ParBs bind to a centromere site called parS to form large condensed complexes at which ParBs are observed to spread many bp away from parS, but the mechanisms of spreading are under debate. The current study is based on recent discoveries that ParBs bind and hydrolyse CTP, and that CTP promotes spreading. Here the authors directly visualize fluorescent ParBs bound to parS on DNA that is stretched out because it is tethered at both ends. They examine the condensation using magnetic tweezers on DNA tethered at one end and pulled by a magnet at the other end. They find that CTP does promote parS-specific DNA binding and spreading, and this activity requires CTP but not hydrolysis. The results extend their previous published analyses in the absence of CTP, in which the authors observed spreading but it was not parS-specific and required higher ParB concentrations. Their results recapitulate many of the properties of spreading that have been observed in vivo, including specificity for parS and the influence of roadblocks. The results are consistent with a model proposed by Soh et al. (2019) in which CTP locks ParB as a clamp around DNA by promoting N-terminal domain self association, and that once clamped, it slides along the DNA away from parS; that is, sliding is proposed to be the mechanism of spreading. The results however are also consistent with spreading by cooperative interactions of ParBs with those bound next to them, so these data do not directly support sliding by ruling out other alternatives. Since this distinction is not resolved by the current results, one could look at these results as confirmatory. However there is important value to these results. As the authors state, this is the first time ParB molecule binding on linear DNA at and around parS has been directly visualized in single molecule studies; that is, with resolution for parS vs closely surrounding regions. The ability to view the complexes directly at this resolution on the DNA directly tests ParB/parS localization and the influence of spreading roadblocks. Second, the specificity for parS (or lack thereof) has long been a problem for the in vitro study of ParB binding to parS in biophysical experiments. Also, the authors show that sliding still prefers to reside close to the parS region (it is not "free"), suggesting that lateral (and perhaps bridging) protein-protein interactions play roles in complex architecture.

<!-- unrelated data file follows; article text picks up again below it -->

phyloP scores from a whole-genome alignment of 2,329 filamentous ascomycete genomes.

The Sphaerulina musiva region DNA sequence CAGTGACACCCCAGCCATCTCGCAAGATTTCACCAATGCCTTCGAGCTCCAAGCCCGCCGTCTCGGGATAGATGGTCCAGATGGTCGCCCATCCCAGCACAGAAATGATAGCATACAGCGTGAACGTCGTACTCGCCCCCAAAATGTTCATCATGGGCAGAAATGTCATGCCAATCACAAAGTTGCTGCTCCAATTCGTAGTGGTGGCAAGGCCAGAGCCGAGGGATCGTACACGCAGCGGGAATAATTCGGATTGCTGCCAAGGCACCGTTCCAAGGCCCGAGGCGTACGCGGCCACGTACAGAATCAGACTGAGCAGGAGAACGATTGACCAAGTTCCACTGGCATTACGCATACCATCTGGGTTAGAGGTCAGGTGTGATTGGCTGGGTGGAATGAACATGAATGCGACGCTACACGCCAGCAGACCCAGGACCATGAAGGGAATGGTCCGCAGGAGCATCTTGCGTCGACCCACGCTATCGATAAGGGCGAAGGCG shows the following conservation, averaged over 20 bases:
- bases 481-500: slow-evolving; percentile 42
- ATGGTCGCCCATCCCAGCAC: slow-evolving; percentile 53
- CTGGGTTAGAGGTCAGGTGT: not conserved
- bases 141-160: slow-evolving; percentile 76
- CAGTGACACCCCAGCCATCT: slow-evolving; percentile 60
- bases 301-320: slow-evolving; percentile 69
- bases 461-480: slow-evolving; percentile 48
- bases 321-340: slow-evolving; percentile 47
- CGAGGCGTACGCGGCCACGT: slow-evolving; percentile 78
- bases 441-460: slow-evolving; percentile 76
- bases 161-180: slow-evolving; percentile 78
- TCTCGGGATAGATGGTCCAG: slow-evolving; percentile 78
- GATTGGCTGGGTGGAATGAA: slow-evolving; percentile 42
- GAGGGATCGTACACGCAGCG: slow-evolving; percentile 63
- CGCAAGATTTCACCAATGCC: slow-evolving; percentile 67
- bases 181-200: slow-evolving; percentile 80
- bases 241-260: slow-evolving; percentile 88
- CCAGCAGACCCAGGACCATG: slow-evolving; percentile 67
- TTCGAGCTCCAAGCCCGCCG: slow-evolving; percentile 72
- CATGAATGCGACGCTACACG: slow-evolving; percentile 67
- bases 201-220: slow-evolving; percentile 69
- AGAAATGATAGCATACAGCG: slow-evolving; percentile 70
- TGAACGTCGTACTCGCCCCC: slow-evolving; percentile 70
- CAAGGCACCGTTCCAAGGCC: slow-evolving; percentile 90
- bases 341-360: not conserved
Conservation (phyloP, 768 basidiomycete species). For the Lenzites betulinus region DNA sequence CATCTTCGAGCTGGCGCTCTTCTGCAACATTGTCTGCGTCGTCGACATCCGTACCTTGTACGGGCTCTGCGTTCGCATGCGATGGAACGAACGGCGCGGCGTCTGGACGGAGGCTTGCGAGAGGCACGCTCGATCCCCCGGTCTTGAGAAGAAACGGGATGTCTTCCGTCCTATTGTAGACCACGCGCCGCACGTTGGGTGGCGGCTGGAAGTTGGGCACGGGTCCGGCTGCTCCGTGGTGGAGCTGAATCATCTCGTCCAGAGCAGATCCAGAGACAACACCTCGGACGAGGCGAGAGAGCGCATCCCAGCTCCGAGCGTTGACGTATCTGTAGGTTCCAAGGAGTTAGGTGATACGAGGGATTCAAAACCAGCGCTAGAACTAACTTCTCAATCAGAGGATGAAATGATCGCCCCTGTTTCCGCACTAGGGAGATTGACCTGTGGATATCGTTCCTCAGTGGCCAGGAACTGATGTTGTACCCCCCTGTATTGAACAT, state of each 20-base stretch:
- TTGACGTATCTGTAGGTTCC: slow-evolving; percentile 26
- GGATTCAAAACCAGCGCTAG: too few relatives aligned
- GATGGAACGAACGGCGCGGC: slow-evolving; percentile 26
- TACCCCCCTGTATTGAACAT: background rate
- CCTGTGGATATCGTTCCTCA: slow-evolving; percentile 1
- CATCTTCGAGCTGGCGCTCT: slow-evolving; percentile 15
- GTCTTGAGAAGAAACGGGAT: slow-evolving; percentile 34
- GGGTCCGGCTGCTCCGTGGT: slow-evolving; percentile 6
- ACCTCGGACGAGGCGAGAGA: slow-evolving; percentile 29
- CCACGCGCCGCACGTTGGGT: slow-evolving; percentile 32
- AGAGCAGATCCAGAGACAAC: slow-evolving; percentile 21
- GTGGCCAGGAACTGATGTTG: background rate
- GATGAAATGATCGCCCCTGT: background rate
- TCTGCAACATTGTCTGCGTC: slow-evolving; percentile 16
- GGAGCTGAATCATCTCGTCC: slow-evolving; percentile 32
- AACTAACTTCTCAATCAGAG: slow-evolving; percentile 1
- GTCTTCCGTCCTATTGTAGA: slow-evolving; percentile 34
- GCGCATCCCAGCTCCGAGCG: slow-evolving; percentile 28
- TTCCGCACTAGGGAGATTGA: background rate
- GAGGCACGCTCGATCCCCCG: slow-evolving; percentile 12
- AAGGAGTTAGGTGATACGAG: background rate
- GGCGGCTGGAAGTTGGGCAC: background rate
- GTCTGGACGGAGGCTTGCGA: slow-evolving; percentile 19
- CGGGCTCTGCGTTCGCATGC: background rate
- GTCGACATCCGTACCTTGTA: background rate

1. Figure 2G: The appropriate control is the same experiment omitting EcoRI, which should be included. Otherwise we are forced to compare different DNA substrates with this one and from previous figures.

2. Page 7 top: "suggests that it occurs by sliding from parS". Although the authors clearly favor the sliding clamp model (as do I), their data do not address whether sliding or lateral protein-protein recruitment is responsible for spreading in these experiments. The key difference is whether the ParB molecules that have spread to neighboring DNA were loaded at parS or just next to other ParBs in what they call "short-range spreading". Roadblocks also are consistent with sliding but other models can accommodate them also.

3. Page 2 and elsewhere: "an absolute requirement for CTP binding but not hydrolysis". The authors did not test CDP, although Soh et al. showed that CDP does promote similar N-terminal self association that is promoted by CTP. This is an important part of the model; whether CDP works or whether the protein must be in an apo form to dissociate from DNA. Have the authors tested CDP? If yes, these data could be included. If not, CDP should be discussed.

4. Figure 1-S1C: the right 3 bars look mislabeled because they are identical to the middle 3 bars as labeled. Are they with CTPgS?

5. Figure 1-S4: what is time=0? Turning on the excitation?

Reviewer #4:

Francisco et al. investigate the role of CTP and hydrolysis in the binding of ParB to parS sequence and non-specific DNA at the single-molecule level. Using optical tweezers, they show the specific binding of ParB to parS sites, and demonstrate that this process is enhanced by the presence of CTP or CTPγS. They find that lower density ParB proteins are also detected in distal non-specific DNA in the presence of parS, and that ParB spreading is restricted by protein roadblocks. Furthermore, using magnetic tweezers, they show that parS-containing DNA molecules are condensed by ParB at nanomolar protein concentration, which requires CTP binding but not hydrolysis. These finding show the significance of CTP-dependent ParB spreading and impact the understanding of the mechanism of DNA bridging and condensation by ParB networks.

Based on these results, the authors propose a model for ParB-mediated DNA condensation, which requires one-dimensional ParB sliding along DNA from parS sites. Overall, the experiments were carefully done and thoroughly controlled. The manuscript provides critical insights that can be strengthened by addressing the following concerns: